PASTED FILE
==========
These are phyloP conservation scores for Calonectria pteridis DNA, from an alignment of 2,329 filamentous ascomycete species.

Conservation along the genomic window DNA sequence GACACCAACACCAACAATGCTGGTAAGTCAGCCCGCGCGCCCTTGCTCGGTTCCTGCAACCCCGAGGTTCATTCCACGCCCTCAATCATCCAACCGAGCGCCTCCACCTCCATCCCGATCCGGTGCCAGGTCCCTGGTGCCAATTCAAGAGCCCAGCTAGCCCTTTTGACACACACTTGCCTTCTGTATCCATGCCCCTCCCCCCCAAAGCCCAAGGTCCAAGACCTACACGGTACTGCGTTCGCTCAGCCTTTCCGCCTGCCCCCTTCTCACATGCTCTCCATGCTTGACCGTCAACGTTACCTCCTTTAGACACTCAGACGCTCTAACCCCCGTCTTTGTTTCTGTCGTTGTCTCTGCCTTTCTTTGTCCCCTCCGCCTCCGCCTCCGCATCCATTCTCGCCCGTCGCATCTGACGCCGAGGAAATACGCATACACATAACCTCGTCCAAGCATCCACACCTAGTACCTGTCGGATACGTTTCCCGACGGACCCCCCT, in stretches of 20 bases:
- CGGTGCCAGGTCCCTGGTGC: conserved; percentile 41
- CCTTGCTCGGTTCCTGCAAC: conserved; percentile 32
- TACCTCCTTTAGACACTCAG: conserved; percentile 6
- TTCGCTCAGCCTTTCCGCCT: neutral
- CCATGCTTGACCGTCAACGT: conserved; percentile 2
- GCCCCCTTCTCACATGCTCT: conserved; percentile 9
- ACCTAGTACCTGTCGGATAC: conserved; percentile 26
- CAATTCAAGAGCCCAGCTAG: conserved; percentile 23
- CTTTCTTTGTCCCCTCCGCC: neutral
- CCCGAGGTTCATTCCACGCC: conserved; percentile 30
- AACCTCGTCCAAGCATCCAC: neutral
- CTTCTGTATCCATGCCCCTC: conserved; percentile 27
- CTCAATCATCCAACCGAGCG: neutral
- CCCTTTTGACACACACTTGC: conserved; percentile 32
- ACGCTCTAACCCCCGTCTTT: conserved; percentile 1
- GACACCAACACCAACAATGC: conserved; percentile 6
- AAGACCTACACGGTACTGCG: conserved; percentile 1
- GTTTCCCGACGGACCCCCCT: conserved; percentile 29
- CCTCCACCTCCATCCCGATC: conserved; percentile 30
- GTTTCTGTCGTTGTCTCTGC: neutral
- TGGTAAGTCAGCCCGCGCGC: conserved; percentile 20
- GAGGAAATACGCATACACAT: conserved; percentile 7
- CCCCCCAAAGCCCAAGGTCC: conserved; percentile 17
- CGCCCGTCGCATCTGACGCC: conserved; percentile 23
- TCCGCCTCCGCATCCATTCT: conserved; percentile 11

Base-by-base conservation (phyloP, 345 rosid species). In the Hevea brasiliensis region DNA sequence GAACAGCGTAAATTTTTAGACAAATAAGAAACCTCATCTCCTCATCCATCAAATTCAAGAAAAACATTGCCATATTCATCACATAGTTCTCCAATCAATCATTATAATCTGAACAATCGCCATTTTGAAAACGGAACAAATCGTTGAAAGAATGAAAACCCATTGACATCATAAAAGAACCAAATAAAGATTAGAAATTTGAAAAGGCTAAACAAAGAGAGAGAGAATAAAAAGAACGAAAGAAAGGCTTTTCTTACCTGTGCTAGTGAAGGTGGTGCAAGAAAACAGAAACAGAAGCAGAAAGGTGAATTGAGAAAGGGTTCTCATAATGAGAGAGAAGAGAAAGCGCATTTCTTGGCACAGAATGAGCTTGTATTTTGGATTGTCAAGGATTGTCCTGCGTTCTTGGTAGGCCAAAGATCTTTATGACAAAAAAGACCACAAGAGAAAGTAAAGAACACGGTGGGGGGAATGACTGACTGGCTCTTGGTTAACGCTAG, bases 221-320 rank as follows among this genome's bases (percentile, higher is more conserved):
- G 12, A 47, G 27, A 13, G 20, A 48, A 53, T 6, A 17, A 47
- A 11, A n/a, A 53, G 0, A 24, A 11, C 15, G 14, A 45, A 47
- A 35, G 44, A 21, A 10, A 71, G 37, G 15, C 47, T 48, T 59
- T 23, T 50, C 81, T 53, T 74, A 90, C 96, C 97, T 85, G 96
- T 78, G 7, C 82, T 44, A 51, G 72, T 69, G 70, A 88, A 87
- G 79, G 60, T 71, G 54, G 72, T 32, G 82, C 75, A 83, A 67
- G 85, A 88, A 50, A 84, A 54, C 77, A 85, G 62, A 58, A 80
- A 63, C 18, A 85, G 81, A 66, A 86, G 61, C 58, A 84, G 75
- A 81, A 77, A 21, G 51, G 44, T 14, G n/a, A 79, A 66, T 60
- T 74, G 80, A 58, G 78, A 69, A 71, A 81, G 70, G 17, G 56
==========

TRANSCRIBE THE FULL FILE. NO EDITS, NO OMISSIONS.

These are phyloP conservation scores for Calonectria pteridis DNA, from an alignment of 2,329 filamentous ascomycete species.

Conservation along the genomic window DNA sequence GACACCAACACCAACAATGCTGGTAAGTCAGCCCGCGCGCCCTTGCTCGGTTCCTGCAACCCCGAGGTTCATTCCACGCCCTCAATCATCCAACCGAGCGCCTCCACCTCCATCCCGATCCGGTGCCAGGTCCCTGGTGCCAATTCAAGAGCCCAGCTAGCCCTTTTGACACACACTTGCCTTCTGTATCCATGCCCCTCCCCCCCAAAGCCCAAGGTCCAAGACCTACACGGTACTGCGTTCGCTCAGCCTTTCCGCCTGCCCCCTTCTCACATGCTCTCCATGCTTGACCGTCAACGTTACCTCCTTTAGACACTCAGACGCTCTAACCCCCGTCTTTGTTTCTGTCGTTGTCTCTGCCTTTCTTTGTCCCCTCCGCCTCCGCCTCCGCATCCATTCTCGCCCGTCGCATCTGACGCCGAGGAAATACGCATACACATAACCTCGTCCAAGCATCCACACCTAGTACCTGTCGGATACGTTTCCCGACGGACCCCCCT, in stretches of 20 bases:
- CGGTGCCAGGTCCCTGGTGC: conserved; percentile 41
- CCTTGCTCGGTTCCTGCAAC: conserved; percentile 32
- TACCTCCTTTAGACACTCAG: conserved; percentile 6
- TTCGCTCAGCCTTTCCGCCT: neutral
- CCATGCTTGACCGTCAACGT: conserved; percentile 2
- GCCCCCTTCTCACATGCTCT: conserved; percentile 9
- ACCTAGTACCTGTCGGATAC: conserved; percentile 26
- CAATTCAAGAGCCCAGCTAG: conserved; percentile 23
- CTTTCTTTGTCCCCTCCGCC: neutral
- CCCGAGGTTCATTCCACGCC: conserved; percentile 30
- AACCTCGTCCAAGCATCCAC: neutral
- CTTCTGTATCCATGCCCCTC: conserved; percentile 27
- CTCAATCATCCAACCGAGCG: neutral
- CCCTTTTGACACACACTTGC: conserved; percentile 32
- ACGCTCTAACCCCCGTCTTT: conserved; percentile 1
- GACACCAACACCAACAATGC: conserved; percentile 6
- AAGACCTACACGGTACTGCG: conserved; percentile 1
- GTTTCCCGACGGACCCCCCT: conserved; percentile 29
- CCTCCACCTCCATCCCGATC: conserved; percentile 30
- GTTTCTGTCGTTGTCTCTGC: neutral
- TGGTAAGTCAGCCCGCGCGC: conserved; percentile 20
- GAGGAAATACGCATACACAT: conserved; percentile 7
- CCCCCCAAAGCCCAAGGTCC: conserved; percentile 17
- CGCCCGTCGCATCTGACGCC: conserved; percentile 23
- TCCGCCTCCGCATCCATTCT: conserved; percentile 11

Base-by-base conservation (phyloP, 345 rosid species). In the Hevea brasiliensis region DNA sequence GAACAGCGTAAATTTTTAGACAAATAAGAAACCTCATCTCCTCATCCATCAAATTCAAGAAAAACATTGCCATATTCATCACATAGTTCTCCAATCAATCATTATAATCTGAACAATCGCCATTTTGAAAACGGAACAAATCGTTGAAAGAATGAAAACCCATTGACATCATAAAAGAACCAAATAAAGATTAGAAATTTGAAAAGGCTAAACAAAGAGAGAGAGAATAAAAAGAACGAAAGAAAGGCTTTTCTTACCTGTGCTAGTGAAGGTGGTGCAAGAAAACAGAAACAGAAGCAGAAAGGTGAATTGAGAAAGGGTTCTCATAATGAGAGAGAAGAGAAAGCGCATTTCTTGGCACAGAATGAGCTTGTATTTTGGATTGTCAAGGATTGTCCTGCGTTCTTGGTAGGCCAAAGATCTTTATGACAAAAAAGACCACAAGAGAAAGTAAAGAACACGGTGGGGGGAATGACTGACTGGCTCTTGGTTAACGCTAG, bases 221-320 rank as follows among this genome's bases (percentile, higher is more conserved):
- G 12, A 47, G 27, A 13, G 20, A 48, A 53, T 6, A 17, A 47
- A 11, A n/a, A 53, G 0, A 24, A 11, C 15, G 14, A 45, A 47
- A 35, G 44, A 21, A 10, A 71, G 37, G 15, C 47, T 48, T 59
- T 23, T 50, C 81, T 53, T 74, A 90, C 96, C 97, T 85, G 96
- T 78, G 7, C 82, T 44, A 51, G 72, T 69, G 70, A 88, A 87
- G 79, G 60, T 71, G 54, G 72, T 32, G 82, C 75, A 83, A 67
- G 85, A 88, A 50, A 84, A 54, C 77, A 85, G 62, A 58, A 80
- A 63, C 18, A 85, G 81, A 66, A 86, G 61, C 58, A 84, G 75
- A 81, A 77, A 21, G 51, G 44, T 14, G n/a, A 79, A 66, T 60
- T 74, G 80, A 58, G 78, A 69, A 71, A 81, G 70, G 17, G 56